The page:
2. We do not think that the High Court was justified in dismissing the second appeal on the ground of limitation. The defect was technical as the second appeal itself had been presented in time. It was only a copy of the trial court‘s judgment that was filed after the expiry of the period of limitation. The delay in filing a copy of the trial court‘s judgment should have been condoned and the second appeal should have been entertained and disposed of on merits. We are also satisfied that the learned District Judge was in error in dismissing the appeal on the ground that the appellant-plaintiff had not herself presented the memorandum of appeal. The appeal had been admitted by the District Judge earlier and there was no point in dismissing it thereafter on the ground that the memorandum of appeal had not been presented by the party herself. Rules of procedure are meant to advance the cause of justice and not to shortcircuit decision on merits. We have no option, but to set aside the judgments of the District Judge and the High Court. Instead of sending the case back to the District Judge for disposal on merits, we have ourselves heard the appeal on merits. The finding that Smt Dipo is the sister of Bua Singh is a concurrent finding and we accept it. We also proceed on the basis that according to the prevailing custom of the area, collaterals and not the sister are preferential heirs to ancestral property in the hands of a propositus, while the sister and not the collateral is a preferential heir in regard to non-ancestral property. We must add here that we are not quite satisfied that the custom has been properly established, but for the purposes of the present case, we proceed on the basis that the custom has been established. But that is not the end of the problem before us. No doubt the properties which have been found by the lower courts to be ancestral properties in the hands of Bua Singh are properties which originally belonged to Bua Singh‘s ancestors. But Bua Singh was the last male holder of the property and he had no male issue. There was no surviving member of a joint family, be it a descendant or otherwise, who could take the property by survivorship. Property inherited from paternal ancestors is, of course, ‘ancestral property‘ as regards the male issue of the propositus, but it is his absolute property and not ancestral property as regards other relations. In Mulla’s Principles of Hindu Law (15th Edition), it is stated at page 289:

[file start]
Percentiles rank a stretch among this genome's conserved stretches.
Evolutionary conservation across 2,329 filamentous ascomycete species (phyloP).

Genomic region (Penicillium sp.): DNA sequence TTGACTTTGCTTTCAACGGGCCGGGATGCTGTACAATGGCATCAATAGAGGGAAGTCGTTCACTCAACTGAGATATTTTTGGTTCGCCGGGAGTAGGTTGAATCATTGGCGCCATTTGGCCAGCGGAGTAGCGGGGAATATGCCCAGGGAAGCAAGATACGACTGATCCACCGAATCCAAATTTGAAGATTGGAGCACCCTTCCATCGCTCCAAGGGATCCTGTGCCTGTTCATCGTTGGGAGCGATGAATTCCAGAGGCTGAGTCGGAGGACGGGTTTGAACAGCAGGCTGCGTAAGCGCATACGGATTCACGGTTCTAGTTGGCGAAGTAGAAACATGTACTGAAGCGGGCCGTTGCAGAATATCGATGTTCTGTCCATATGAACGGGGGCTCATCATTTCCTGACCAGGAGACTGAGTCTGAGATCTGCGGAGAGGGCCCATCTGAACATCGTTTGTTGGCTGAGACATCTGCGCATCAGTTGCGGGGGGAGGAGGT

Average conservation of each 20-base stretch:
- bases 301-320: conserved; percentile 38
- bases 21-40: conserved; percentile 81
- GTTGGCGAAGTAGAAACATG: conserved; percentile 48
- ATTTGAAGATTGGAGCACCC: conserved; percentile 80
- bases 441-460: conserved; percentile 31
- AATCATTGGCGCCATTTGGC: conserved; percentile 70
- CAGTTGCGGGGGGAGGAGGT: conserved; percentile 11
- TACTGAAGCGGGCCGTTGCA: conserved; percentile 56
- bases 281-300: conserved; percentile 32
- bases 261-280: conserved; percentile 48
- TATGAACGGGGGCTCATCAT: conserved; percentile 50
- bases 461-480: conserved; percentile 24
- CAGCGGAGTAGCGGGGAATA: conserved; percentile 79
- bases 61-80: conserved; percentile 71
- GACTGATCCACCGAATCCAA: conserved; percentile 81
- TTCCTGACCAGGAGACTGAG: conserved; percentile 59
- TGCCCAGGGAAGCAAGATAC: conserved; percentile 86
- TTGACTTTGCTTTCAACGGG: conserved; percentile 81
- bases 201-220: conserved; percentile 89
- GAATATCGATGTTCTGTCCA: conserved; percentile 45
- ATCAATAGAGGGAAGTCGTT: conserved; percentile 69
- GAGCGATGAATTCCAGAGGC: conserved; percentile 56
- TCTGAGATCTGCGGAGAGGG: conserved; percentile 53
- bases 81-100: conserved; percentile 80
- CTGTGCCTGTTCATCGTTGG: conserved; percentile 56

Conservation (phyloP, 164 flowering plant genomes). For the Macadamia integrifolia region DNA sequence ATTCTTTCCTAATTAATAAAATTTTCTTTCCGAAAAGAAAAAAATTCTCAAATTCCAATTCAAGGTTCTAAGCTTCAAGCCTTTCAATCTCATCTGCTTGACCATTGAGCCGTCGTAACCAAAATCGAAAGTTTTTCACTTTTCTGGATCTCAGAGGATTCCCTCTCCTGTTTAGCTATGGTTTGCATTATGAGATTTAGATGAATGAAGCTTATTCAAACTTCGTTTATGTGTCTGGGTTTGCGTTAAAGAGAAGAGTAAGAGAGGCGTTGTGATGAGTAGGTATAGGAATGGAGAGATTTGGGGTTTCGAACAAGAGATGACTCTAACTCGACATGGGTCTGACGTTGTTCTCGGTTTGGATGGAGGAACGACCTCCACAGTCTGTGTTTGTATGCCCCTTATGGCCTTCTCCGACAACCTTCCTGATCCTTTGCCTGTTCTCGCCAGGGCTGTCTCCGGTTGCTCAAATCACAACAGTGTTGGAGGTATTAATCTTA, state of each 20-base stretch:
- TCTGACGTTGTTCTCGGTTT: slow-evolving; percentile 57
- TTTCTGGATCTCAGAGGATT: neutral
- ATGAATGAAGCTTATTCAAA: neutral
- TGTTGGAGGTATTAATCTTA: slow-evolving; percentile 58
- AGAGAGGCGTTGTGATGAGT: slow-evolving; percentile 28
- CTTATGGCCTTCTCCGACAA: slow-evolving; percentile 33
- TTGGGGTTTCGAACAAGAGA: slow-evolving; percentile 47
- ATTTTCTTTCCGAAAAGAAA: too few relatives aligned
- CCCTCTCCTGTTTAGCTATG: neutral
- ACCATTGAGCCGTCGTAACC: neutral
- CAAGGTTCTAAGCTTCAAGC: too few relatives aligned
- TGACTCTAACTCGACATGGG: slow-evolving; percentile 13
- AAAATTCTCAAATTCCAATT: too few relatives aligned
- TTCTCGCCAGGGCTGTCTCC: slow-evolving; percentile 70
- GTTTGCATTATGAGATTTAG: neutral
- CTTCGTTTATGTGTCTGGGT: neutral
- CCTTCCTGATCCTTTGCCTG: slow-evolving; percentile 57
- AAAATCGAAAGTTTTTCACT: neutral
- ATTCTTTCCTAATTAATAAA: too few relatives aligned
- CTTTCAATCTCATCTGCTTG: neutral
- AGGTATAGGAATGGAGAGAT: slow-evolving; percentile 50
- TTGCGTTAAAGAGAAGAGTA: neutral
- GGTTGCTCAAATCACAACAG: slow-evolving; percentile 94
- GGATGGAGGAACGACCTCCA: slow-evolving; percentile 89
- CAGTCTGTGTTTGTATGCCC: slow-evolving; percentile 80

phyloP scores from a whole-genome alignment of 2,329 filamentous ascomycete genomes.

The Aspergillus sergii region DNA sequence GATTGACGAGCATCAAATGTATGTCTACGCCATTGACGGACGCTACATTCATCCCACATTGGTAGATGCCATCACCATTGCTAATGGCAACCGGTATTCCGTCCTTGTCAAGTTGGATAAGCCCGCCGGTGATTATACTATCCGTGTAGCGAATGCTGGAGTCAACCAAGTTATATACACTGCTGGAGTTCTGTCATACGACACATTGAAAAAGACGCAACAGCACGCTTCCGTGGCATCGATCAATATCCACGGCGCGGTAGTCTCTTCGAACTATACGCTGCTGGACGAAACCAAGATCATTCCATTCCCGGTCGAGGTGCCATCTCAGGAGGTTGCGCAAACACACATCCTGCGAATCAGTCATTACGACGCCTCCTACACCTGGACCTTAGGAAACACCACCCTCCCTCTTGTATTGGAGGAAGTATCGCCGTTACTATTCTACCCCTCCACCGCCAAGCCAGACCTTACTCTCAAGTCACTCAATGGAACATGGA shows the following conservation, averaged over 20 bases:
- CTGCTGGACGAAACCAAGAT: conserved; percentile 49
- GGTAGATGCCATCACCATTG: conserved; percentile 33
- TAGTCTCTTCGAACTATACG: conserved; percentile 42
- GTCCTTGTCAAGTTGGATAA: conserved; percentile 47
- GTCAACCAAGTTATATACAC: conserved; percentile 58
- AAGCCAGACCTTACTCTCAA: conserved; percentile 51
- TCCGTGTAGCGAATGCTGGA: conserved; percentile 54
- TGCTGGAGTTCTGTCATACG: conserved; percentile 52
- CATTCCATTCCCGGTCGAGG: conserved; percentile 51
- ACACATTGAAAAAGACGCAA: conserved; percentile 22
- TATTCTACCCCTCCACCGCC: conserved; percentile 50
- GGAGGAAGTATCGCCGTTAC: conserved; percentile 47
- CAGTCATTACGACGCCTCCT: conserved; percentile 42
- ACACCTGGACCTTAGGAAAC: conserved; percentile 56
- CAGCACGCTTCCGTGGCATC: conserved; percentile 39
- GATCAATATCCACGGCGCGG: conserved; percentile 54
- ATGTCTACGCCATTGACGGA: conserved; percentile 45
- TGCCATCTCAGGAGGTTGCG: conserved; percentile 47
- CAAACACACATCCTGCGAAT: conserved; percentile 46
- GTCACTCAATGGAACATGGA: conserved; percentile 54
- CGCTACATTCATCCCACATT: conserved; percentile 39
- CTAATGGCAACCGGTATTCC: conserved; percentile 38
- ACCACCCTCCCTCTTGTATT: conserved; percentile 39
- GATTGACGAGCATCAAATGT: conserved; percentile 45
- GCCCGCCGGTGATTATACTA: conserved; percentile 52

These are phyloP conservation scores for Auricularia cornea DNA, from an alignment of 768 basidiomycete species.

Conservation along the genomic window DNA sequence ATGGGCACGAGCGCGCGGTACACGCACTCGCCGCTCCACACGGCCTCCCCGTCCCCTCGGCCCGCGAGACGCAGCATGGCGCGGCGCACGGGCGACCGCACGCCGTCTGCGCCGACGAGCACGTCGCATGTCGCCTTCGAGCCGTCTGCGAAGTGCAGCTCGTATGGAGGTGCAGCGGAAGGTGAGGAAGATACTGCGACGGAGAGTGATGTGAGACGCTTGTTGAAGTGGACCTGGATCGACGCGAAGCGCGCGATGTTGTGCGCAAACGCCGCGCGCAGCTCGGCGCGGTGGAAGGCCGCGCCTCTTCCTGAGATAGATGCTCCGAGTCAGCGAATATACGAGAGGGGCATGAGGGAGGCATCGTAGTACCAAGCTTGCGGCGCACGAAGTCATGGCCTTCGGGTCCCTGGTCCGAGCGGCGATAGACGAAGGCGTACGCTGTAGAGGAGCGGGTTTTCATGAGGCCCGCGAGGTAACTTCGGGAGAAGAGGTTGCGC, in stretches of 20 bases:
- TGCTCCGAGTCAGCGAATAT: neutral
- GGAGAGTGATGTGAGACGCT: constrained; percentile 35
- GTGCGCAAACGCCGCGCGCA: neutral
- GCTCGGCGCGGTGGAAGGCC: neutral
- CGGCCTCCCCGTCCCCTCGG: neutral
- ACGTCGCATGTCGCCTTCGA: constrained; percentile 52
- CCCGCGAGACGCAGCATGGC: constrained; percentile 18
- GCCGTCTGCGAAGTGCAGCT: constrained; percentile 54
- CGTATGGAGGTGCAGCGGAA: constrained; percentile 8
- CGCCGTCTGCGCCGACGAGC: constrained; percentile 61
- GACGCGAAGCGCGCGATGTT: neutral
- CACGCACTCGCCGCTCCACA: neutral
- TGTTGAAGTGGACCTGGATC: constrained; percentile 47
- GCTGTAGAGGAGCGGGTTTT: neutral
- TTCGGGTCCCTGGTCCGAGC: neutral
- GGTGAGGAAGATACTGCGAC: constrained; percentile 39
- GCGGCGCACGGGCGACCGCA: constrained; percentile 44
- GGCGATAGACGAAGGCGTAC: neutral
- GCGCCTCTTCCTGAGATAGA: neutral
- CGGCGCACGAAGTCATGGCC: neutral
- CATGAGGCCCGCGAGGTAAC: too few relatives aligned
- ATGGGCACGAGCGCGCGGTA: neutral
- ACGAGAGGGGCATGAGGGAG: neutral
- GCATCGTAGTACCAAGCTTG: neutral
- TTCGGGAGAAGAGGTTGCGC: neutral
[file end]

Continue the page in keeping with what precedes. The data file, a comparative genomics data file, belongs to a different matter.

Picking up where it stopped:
(I)f A inherits property, whether movable or immovable, from his father or father‘s father, or father‘s father‘s father, it is ancestral property as regards his male issue. If A has no son, son‘s son, or son‘s son‘s son in existence at the time when he inherits the property, he holds the property as absolute owner thereof, and he can deal with it as he pleases. . . .
A person inheriting property from his three immediate paternal ancestors holds it, and must hold it, in coparcenary with his sons, sons‘ sons and sons‘ sons‘ sons, but as regards other relations he holds it, and is entitled to hold it, as his absolute property.
Again at page 291, it is stated:
The share which a coparcener obtains on partition of ancestral property is ancestral property as regards his male issue. They take an interest in it by birth, whether they are in existence at the time of partition or are born subsequently. Such share, however, is ancestral property only as regards his male issue. As regards other relations, it is separate property, and if the coparcener dies without leaving male issue, it passes to his heirs by succession.
3. We are, therefore, of the view that the lower courts were wrong in refusing to grant a decree in favour of the plaintiff as regards property described by them as ‘ancestral property‘. The defendants were collaterals of Bua Singh and as regards them the property was not ‘ancestral property‘ and hence the plaintiff was the preferential heir. The plaintiff was entitled to a decree in respect of all the plaint properties. The judgments and decrees of the learned Subordinate Judge, District Judge and High Court are set aside and there will be a decree in favour of the plaintiff for all the plaint properties.